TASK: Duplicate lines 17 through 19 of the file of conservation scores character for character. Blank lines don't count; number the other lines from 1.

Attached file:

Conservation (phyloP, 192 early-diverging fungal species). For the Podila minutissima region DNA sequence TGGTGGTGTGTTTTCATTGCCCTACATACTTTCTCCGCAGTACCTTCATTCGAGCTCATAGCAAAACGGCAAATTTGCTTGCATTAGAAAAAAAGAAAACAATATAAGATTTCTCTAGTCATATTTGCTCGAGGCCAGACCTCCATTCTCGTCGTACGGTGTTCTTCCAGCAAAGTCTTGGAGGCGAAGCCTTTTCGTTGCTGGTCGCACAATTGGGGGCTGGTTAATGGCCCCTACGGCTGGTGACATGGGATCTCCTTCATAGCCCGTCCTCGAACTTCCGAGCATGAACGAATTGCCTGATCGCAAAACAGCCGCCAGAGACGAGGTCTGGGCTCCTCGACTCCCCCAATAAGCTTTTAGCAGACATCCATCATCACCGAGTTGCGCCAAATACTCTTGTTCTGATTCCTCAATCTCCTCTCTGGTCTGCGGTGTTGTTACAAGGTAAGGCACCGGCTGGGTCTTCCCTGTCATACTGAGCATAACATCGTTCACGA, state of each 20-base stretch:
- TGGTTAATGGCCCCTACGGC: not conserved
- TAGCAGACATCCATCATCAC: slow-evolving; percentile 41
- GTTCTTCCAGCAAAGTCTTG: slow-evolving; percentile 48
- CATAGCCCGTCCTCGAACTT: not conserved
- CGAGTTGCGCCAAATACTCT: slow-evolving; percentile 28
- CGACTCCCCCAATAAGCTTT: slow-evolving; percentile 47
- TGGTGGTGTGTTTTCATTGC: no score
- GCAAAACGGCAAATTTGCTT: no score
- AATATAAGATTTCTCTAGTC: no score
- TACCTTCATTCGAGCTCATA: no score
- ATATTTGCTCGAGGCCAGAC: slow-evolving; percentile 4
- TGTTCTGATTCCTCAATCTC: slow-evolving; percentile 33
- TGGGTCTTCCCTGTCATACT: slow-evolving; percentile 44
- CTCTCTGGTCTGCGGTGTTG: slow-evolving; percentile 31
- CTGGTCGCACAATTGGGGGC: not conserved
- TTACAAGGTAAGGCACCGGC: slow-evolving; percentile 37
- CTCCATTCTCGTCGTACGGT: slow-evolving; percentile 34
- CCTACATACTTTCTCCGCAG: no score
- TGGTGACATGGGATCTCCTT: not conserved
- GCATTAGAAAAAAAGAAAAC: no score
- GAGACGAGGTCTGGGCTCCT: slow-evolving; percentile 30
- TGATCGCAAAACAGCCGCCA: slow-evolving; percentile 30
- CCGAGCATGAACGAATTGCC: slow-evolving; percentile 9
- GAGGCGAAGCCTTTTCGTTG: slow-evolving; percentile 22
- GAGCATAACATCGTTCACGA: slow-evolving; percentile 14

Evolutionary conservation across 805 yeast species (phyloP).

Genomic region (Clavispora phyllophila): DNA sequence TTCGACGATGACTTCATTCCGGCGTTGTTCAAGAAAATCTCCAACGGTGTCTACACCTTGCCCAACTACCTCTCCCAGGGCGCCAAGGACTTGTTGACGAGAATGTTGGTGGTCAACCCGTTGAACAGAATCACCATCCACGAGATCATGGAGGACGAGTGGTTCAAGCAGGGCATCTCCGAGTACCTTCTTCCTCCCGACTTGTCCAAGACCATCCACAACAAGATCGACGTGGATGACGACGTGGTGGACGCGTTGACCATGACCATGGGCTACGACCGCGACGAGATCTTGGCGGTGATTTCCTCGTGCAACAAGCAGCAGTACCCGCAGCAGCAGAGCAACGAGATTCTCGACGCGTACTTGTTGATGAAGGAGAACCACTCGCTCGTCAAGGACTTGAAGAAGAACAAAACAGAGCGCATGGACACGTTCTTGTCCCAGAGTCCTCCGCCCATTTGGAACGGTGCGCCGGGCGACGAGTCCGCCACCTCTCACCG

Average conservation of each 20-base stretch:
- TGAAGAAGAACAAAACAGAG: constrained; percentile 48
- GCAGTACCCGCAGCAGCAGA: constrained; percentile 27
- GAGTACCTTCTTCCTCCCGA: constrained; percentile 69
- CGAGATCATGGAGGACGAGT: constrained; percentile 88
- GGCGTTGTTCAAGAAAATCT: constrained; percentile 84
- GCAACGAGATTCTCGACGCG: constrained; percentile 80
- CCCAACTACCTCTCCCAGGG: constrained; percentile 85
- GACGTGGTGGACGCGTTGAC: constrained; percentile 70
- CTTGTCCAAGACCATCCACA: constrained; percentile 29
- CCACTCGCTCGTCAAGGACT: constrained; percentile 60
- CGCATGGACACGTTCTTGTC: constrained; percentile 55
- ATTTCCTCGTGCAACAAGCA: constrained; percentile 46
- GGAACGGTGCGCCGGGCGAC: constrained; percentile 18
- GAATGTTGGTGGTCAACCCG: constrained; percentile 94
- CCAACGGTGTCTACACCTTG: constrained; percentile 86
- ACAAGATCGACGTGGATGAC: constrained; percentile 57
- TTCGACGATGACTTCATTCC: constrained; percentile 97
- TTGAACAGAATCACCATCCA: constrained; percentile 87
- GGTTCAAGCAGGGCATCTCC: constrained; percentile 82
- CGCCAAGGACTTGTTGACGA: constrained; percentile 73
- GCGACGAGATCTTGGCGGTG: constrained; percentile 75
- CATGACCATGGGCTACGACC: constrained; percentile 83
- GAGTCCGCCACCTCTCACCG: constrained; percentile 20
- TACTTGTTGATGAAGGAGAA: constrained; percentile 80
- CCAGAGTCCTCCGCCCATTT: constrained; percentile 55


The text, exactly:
- TTACAAGGTAAGGCACCGGC: slow-evolving; percentile 37
- CTCCATTCTCGTCGTACGGT: slow-evolving; percentile 34
- CCTACATACTTTCTCCGCAG: no score